stack for the service stated.
</p>

<p>
Unfortunately that module relied upon internal data structures of Linux-PAM and
assumptions which aren't valid for other PAM implementations, so it is
completely non-portable. It is not used in all the implementations of Linux-PAM
(see for example MacOS X, which uses Linux-PAM but doesn't provide
<c>pam_stack.so</c>), and so it's not present on all Linux distributions.
</p>

<p>
A solution came when AltLinux developers added a new instruction for the control
token: <e>include</e>. That control token can be used on Linux-PAM 0.78 and on
OpenPAM to do the same as a <c>required pam_stack.so</c>, replacing the module name
with the name of the login class to mimic.
</p>

<p>
In this way, instead of loading a module which in turn reloads pam, the option
is parsed directly by the PAM implementation which loads the other login class
and takes care of executing it, and the same syntax is valid on both Linux-PAM
and OpenPAM systems.
</p>

<p>
New packages (and new versions of old packages) should then use the <c>include</c>
directive instead of <c>pam_stack.so</c> module, but to do that they need to depend
on a later version of <c>sys-libs/pam</c> or on <c>sys-libs/openpam</c> (note: openpam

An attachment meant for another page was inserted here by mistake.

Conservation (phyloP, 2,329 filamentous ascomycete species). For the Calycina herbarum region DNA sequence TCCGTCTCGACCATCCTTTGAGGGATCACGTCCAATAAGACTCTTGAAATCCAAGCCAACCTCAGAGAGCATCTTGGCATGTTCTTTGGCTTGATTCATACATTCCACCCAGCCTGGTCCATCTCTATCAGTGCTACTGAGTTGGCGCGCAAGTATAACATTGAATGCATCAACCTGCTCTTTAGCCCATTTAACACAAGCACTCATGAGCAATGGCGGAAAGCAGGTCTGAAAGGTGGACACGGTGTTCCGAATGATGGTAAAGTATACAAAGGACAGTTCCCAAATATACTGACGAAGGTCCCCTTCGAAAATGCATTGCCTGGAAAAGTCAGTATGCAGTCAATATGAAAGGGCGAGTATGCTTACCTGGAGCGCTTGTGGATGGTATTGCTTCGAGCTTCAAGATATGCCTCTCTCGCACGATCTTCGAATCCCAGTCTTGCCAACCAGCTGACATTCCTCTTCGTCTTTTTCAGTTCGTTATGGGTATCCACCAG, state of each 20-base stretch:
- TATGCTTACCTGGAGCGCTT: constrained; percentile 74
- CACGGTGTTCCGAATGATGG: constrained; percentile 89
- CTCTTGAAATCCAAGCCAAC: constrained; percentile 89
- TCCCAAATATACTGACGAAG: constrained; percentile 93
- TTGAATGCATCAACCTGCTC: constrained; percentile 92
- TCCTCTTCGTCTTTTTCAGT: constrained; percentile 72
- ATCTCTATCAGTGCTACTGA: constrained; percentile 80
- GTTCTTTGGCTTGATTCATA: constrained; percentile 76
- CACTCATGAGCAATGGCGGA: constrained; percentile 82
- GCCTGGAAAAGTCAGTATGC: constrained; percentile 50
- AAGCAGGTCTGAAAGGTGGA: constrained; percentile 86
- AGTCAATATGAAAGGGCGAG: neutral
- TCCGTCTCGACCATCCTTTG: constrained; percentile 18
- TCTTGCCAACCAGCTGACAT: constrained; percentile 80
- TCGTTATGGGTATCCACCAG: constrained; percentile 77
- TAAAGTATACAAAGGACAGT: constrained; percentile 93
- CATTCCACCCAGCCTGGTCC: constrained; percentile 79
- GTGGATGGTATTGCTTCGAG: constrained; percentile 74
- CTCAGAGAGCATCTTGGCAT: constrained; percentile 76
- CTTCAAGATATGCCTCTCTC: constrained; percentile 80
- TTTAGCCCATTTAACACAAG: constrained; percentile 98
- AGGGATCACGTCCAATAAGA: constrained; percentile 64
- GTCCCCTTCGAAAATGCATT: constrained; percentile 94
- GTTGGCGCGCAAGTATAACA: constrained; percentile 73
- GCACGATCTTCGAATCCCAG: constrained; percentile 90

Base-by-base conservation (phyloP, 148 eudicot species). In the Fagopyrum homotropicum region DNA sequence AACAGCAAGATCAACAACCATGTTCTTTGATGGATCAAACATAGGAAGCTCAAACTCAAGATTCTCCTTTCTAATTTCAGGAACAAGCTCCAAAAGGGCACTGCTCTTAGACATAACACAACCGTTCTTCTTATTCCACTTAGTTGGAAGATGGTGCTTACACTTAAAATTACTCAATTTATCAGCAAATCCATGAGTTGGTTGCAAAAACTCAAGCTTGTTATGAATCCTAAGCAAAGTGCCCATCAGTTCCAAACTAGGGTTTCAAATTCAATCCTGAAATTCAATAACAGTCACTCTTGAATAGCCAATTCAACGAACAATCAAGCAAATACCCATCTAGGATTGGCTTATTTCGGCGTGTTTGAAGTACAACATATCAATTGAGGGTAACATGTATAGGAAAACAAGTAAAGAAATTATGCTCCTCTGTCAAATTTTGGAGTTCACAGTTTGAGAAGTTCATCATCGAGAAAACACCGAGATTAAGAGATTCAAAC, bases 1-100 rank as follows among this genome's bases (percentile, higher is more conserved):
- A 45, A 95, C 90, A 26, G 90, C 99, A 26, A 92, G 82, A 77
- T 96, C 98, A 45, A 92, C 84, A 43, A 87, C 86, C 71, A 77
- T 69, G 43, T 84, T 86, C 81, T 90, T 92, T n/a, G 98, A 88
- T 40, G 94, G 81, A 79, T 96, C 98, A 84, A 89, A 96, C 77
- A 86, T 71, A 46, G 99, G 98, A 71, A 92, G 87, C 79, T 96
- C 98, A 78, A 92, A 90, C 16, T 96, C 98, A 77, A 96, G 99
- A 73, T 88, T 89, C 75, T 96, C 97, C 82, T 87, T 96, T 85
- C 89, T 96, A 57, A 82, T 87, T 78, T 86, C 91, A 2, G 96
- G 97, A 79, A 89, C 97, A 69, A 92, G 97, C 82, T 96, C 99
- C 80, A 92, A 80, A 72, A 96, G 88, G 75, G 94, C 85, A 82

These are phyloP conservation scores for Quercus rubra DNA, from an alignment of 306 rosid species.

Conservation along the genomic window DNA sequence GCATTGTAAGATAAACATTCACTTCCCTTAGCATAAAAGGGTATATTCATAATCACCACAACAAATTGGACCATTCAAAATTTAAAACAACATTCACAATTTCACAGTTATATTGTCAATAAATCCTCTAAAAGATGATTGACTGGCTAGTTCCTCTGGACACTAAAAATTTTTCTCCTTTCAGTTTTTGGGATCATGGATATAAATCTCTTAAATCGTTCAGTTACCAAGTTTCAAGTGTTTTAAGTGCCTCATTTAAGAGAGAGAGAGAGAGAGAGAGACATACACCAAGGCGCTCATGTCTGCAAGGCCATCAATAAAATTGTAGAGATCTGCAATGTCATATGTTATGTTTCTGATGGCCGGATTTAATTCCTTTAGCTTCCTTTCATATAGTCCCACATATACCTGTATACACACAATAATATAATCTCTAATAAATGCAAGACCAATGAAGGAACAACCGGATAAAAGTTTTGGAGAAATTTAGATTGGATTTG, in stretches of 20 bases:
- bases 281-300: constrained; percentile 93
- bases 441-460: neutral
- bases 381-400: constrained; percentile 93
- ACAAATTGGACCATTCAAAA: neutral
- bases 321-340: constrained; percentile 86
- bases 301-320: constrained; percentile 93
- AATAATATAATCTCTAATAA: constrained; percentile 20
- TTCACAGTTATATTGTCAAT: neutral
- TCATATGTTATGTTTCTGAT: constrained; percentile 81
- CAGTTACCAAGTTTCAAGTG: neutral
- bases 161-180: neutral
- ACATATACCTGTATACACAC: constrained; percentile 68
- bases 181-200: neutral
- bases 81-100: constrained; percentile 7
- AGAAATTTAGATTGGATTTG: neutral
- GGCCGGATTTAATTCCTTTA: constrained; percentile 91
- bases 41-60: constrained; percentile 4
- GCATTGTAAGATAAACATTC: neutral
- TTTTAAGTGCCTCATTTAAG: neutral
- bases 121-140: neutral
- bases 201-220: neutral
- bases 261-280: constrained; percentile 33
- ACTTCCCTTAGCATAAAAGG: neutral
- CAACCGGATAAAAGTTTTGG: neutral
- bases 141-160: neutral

is for now just on G/FreeBSD's project overlay) <d /> to resolve this,
<c>virtual/pam</c> is set up to add the right dependency for the use of the include
directive.
</p>

</body>
</section>

<section>
<title>Installing <c>pamd</c> Files</title>
<body>

<p>
The right place for <c>pamd</c> files is <c>/etc/pam.d</c>, but installing them by
hand checking for <c>pam</c> USE flag is tricky and doesn't follow the same path as
initd and confd files, so the solution is to use the <c>pam</c> eclass.
</p>

<p>
In the <c>pam</c> eclass there are functions which provide installation facilities
for <c>pamd</c> files (<c>dopamd</c> and <c>newpamd</c>, whose usage is the same as
similar <c>do*</c> and <c>new*</c> functions) and the <c>/etc/security</c> files